Remember 9/11 With Your Story

I was 22 years old and still working as a Judicial Marshal at the time.  It was the morning shift and we were waiting for the prisoner transportation van to arrive to take the morning’s arraignments to the courthouse.  I was still getting their property ready to be taken along with them.  I don’t remember who it was that got the initial call, but there were talks among us that a plane had hit one of the World Trade Center buildings.

At that time, no one knew what kind of plane or how it happened.  We had more of a sense of “wow, that’s weird, who hits such a big building with a plane”, as though it were an accident.  One of the Marshals got word that there was suspicion that it was a hijacked plane, but we still didn’t know.  Still unaware that it was an airliner, one of us casually went looking for a radio or television.  Before we found a television in the bail commissioner’s office and plugged it in, the second plane had already hit.  We had heard of the second plane before we  got the television working, and we all said, ‘that’s on purpose’.  With the antenna, we were able to pick up a news channel where we watched in awe of the images of the smoking towers.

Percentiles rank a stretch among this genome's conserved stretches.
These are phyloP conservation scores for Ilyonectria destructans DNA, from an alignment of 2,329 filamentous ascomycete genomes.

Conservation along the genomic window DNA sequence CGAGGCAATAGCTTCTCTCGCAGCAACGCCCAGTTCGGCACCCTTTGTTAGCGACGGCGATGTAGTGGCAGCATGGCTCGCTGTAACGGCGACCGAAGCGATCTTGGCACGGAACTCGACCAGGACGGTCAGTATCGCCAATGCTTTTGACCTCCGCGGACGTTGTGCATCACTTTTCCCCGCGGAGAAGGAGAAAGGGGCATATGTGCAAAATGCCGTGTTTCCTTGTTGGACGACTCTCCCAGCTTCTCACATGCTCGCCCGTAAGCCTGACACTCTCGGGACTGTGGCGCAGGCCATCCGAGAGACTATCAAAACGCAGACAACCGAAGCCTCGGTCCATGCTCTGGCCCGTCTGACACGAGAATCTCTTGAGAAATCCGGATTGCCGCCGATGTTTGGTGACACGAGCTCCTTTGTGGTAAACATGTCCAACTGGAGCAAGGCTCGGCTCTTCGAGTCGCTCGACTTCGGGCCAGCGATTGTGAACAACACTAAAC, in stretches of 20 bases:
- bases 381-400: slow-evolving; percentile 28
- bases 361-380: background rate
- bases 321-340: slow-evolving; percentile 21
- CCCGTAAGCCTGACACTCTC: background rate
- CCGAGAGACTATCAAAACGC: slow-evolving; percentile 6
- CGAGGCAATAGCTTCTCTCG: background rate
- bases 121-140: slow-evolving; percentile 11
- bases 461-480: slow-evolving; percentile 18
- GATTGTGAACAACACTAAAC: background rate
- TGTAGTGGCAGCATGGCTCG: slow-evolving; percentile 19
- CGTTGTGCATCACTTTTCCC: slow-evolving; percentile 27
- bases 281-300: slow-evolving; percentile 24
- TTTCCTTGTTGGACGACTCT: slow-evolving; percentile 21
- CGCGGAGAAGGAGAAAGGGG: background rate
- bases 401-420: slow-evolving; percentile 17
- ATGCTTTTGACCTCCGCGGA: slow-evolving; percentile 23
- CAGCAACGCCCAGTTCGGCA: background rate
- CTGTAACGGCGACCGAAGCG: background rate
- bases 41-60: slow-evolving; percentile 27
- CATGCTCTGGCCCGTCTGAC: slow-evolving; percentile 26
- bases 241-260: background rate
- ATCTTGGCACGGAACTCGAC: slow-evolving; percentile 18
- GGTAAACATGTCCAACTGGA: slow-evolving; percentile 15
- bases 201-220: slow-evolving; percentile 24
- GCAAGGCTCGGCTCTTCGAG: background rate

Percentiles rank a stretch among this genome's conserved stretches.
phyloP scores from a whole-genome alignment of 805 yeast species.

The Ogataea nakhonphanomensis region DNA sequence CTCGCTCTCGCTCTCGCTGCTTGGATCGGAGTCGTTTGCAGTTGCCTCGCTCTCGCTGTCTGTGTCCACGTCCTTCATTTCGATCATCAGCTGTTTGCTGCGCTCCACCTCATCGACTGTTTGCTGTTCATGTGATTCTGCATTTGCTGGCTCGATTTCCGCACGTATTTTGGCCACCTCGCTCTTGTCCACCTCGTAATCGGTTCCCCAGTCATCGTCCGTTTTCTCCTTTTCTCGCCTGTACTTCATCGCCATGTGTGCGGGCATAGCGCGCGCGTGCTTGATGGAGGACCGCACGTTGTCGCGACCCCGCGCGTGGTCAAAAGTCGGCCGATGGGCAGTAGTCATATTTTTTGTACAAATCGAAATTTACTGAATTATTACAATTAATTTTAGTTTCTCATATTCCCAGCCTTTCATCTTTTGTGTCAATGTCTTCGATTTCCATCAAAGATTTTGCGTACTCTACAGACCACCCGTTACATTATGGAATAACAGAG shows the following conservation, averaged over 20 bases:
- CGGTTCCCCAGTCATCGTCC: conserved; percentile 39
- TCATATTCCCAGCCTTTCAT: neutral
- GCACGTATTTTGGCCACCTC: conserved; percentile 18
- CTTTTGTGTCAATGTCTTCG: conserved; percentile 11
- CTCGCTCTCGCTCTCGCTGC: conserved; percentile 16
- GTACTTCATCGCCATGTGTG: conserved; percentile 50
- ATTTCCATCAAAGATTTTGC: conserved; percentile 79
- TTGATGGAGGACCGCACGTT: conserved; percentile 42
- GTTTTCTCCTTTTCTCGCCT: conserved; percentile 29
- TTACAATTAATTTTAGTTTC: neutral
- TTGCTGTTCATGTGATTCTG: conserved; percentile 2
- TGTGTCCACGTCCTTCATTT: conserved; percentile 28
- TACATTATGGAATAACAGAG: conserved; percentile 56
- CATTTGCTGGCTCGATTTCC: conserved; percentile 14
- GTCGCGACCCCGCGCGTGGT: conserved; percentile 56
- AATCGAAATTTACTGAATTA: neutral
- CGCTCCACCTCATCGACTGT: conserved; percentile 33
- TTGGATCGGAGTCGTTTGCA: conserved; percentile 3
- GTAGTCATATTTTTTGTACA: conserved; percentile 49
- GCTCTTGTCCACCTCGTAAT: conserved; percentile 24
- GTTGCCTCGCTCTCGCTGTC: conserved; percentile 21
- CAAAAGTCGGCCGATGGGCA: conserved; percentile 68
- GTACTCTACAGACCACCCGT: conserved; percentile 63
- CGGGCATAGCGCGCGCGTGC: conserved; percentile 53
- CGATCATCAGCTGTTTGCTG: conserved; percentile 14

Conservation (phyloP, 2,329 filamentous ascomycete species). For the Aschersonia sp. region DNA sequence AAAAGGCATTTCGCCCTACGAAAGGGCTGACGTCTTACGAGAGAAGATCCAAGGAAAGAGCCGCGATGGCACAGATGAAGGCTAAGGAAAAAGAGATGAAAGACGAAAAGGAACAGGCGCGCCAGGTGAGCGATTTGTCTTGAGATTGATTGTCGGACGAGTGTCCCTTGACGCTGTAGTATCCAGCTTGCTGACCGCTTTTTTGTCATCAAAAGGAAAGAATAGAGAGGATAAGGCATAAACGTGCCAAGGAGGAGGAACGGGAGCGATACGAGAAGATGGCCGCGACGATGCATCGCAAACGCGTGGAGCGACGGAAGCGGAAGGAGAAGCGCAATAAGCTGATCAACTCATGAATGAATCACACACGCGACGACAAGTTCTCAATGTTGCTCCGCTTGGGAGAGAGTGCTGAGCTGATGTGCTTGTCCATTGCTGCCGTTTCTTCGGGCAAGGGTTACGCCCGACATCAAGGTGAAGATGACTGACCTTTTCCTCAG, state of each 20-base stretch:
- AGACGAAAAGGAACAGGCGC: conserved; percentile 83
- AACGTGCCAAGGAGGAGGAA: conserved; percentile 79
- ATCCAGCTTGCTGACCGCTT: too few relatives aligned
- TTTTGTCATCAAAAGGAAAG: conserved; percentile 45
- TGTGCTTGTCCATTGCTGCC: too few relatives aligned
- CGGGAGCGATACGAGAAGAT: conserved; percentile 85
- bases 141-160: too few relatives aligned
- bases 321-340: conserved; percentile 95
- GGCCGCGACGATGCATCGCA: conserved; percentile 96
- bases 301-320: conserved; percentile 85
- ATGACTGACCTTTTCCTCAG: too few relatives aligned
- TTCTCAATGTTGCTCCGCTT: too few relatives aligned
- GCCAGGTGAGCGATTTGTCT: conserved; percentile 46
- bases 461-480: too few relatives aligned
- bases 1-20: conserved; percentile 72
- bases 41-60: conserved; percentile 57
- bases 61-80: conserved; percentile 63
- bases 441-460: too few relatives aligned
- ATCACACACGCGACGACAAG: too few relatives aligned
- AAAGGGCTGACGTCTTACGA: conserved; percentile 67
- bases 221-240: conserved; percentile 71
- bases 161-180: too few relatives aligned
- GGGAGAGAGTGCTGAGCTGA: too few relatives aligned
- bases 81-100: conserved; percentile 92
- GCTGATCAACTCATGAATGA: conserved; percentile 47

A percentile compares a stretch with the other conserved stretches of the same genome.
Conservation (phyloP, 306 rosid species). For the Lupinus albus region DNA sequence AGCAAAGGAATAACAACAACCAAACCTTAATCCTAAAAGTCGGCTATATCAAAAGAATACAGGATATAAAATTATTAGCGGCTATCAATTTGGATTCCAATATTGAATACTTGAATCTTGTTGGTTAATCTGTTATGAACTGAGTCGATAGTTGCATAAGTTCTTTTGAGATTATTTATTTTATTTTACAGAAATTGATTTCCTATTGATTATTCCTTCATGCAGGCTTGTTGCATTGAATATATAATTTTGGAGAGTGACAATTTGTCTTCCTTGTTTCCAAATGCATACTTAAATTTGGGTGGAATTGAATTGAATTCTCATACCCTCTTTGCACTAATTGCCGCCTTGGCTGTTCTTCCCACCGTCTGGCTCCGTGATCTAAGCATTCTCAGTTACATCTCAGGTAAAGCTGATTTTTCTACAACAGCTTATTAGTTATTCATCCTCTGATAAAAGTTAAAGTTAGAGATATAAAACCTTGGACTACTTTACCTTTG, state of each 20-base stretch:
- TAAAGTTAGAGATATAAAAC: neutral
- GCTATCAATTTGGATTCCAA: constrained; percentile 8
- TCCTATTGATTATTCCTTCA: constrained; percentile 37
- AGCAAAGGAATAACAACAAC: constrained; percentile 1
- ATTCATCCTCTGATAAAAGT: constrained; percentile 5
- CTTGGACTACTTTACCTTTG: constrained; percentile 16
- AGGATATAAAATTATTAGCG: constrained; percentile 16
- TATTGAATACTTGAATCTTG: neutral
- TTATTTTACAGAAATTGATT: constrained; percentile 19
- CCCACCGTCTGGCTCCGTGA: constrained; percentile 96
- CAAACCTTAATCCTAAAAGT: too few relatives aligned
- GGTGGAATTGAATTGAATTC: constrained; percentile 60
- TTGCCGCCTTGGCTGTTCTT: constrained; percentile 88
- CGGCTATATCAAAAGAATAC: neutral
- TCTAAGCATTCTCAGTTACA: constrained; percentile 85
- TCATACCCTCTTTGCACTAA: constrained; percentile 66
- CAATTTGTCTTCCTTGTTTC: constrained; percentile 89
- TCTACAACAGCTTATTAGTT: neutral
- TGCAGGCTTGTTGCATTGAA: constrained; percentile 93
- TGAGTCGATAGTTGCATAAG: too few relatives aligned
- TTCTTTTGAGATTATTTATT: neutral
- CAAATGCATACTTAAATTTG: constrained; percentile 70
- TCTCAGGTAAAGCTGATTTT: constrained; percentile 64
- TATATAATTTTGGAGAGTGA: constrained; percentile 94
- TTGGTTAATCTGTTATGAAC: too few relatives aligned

We started making calls to the higher-ups but were told to sit tight while it was determined what to do next.  All we could do was wait…and watch.  We got the call that the courthouse would not open, and was being evacuated.  We were instructed load the arraignments on the prisoner transport van to bring to the jail.

We told the prisoners why they were not going to court, and there was an eerie silence where a lot of talking is usually heard.  Everyone was quiet.  When all the prisoners were out of the facility, we all surrounded the single 19″ television and watched the rest of the story unfold.  I don’t remember anything more from that day.

Where were you, what were you doing?  Do you remember your feelings and emotions?

Comments

  1. Terrance H. says:

    John,

    Like you and all other people concious at the time, I remember where I was. It’s just something I’ll never forget. Not ever. It was a terrible day.